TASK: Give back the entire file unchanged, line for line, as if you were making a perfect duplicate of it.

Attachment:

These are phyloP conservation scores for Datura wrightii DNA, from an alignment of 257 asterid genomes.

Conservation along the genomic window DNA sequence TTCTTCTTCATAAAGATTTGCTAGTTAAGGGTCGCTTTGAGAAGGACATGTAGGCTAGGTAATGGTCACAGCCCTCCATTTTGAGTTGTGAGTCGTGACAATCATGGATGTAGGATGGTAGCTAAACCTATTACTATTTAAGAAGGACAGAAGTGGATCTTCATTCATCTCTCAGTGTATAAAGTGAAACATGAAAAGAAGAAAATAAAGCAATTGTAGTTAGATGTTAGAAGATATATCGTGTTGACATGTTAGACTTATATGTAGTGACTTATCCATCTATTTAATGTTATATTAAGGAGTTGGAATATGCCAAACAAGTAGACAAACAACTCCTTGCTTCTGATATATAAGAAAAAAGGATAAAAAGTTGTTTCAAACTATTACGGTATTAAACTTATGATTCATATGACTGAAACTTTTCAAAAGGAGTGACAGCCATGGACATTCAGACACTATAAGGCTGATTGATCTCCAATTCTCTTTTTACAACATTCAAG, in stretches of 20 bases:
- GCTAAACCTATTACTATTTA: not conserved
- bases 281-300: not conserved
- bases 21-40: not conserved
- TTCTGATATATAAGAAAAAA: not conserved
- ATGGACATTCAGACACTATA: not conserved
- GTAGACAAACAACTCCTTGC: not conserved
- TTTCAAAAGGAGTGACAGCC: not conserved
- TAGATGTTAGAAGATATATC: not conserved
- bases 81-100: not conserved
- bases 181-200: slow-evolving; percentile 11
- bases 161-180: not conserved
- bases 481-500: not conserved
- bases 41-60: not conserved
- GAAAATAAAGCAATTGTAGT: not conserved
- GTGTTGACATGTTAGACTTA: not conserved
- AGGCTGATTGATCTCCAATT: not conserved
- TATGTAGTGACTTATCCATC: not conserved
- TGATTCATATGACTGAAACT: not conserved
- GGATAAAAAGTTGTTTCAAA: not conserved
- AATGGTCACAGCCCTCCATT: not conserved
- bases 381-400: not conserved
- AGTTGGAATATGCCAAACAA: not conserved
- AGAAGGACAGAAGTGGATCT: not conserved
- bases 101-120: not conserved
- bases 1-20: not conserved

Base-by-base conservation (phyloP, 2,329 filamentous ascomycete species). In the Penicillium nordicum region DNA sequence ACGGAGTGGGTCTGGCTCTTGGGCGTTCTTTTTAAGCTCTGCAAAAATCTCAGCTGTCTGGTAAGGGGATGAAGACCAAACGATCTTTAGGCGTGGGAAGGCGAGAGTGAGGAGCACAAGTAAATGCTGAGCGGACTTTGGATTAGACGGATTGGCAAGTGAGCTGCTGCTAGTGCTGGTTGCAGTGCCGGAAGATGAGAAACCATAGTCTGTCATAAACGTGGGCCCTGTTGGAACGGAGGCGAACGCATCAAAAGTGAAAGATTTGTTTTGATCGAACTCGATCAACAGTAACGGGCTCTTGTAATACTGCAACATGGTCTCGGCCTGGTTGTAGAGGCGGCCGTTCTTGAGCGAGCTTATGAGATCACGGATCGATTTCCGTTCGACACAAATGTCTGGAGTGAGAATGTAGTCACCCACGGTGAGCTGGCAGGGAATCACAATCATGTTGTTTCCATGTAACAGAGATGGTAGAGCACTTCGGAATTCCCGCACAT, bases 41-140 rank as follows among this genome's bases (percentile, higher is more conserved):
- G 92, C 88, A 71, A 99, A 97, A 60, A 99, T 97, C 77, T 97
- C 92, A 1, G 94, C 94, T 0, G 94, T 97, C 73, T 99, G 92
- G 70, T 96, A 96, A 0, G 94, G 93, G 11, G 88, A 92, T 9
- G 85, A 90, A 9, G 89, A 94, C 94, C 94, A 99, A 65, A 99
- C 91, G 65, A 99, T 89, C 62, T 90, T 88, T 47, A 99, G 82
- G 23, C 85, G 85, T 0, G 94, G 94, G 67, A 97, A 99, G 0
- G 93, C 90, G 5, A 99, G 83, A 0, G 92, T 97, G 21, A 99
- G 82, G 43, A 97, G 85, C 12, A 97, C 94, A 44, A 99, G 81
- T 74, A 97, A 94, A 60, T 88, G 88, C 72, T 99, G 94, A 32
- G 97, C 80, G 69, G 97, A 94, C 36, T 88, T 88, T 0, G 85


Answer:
These are phyloP conservation scores for Datura wrightii DNA, from an alignment of 257 asterid genomes.

Conservation along the genomic window DNA sequence TTCTTCTTCATAAAGATTTGCTAGTTAAGGGTCGCTTTGAGAAGGACATGTAGGCTAGGTAATGGTCACAGCCCTCCATTTTGAGTTGTGAGTCGTGACAATCATGGATGTAGGATGGTAGCTAAACCTATTACTATTTAAGAAGGACAGAAGTGGATCTTCATTCATCTCTCAGTGTATAAAGTGAAACATGAAAAGAAGAAAATAAAGCAATTGTAGTTAGATGTTAGAAGATATATCGTGTTGACATGTTAGACTTATATGTAGTGACTTATCCATCTATTTAATGTTATATTAAGGAGTTGGAATATGCCAAACAAGTAGACAAACAACTCCTTGCTTCTGATATATAAGAAAAAAGGATAAAAAGTTGTTTCAAACTATTACGGTATTAAACTTATGATTCATATGACTGAAACTTTTCAAAAGGAGTGACAGCCATGGACATTCAGACACTATAAGGCTGATTGATCTCCAATTCTCTTTTTACAACATTCAAG, in stretches of 20 bases:
- GCTAAACCTATTACTATTTA: not conserved
- bases 281-300: not conserved
- bases 21-40: not conserved
- TTCTGATATATAAGAAAAAA: not conserved
- ATGGACATTCAGACACTATA: not conserved
- GTAGACAAACAACTCCTTGC: not conserved
- TTTCAAAAGGAGTGACAGCC: not conserved
- TAGATGTTAGAAGATATATC: not conserved
- bases 81-100: not conserved
- bases 181-200: slow-evolving; percentile 11
- bases 161-180: not conserved
- bases 481-500: not conserved
- bases 41-60: not conserved
- GAAAATAAAGCAATTGTAGT: not conserved
- GTGTTGACATGTTAGACTTA: not conserved
- AGGCTGATTGATCTCCAATT: not conserved
- TATGTAGTGACTTATCCATC: not conserved
- TGATTCATATGACTGAAACT: not conserved
- GGATAAAAAGTTGTTTCAAA: not conserved
- AATGGTCACAGCCCTCCATT: not conserved
- bases 381-400: not conserved
- AGTTGGAATATGCCAAACAA: not conserved
- AGAAGGACAGAAGTGGATCT: not conserved
- bases 101-120: not conserved
- bases 1-20: not conserved

Base-by-base conservation (phyloP, 2,329 filamentous ascomycete species). In the Penicillium nordicum region DNA sequence ACGGAGTGGGTCTGGCTCTTGGGCGTTCTTTTTAAGCTCTGCAAAAATCTCAGCTGTCTGGTAAGGGGATGAAGACCAAACGATCTTTAGGCGTGGGAAGGCGAGAGTGAGGAGCACAAGTAAATGCTGAGCGGACTTTGGATTAGACGGATTGGCAAGTGAGCTGCTGCTAGTGCTGGTTGCAGTGCCGGAAGATGAGAAACCATAGTCTGTCATAAACGTGGGCCCTGTTGGAACGGAGGCGAACGCATCAAAAGTGAAAGATTTGTTTTGATCGAACTCGATCAACAGTAACGGGCTCTTGTAATACTGCAACATGGTCTCGGCCTGGTTGTAGAGGCGGCCGTTCTTGAGCGAGCTTATGAGATCACGGATCGATTTCCGTTCGACACAAATGTCTGGAGTGAGAATGTAGTCACCCACGGTGAGCTGGCAGGGAATCACAATCATGTTGTTTCCATGTAACAGAGATGGTAGAGCACTTCGGAATTCCCGCACAT, bases 41-140 rank as follows among this genome's bases (percentile, higher is more conserved):
- G 92, C 88, A 71, A 99, A 97, A 60, A 99, T 97, C 77, T 97
- C 92, A 1, G 94, C 94, T 0, G 94, T 97, C 73, T 99, G 92
- G 70, T 96, A 96, A 0, G 94, G 93, G 11, G 88, A 92, T 9
- G 85, A 90, A 9, G 89, A 94, C 94, C 94, A 99, A 65, A 99
- C 91, G 65, A 99, T 89, C 62, T 90, T 88, T 47, A 99, G 82
- G 23, C 85, G 85, T 0, G 94, G 94, G 67, A 97, A 99, G 0
- G 93, C 90, G 5, A 99, G 83, A 0, G 92, T 97, G 21, A 99
- G 82, G 43, A 97, G 85, C 12, A 97, C 94, A 44, A 99, G 81
- T 74, A 97, A 94, A 60, T 88, G 88, C 72, T 99, G 94, A 32
- G 97, C 80, G 69, G 97, A 94, C 36, T 88, T 88, T 0, G 85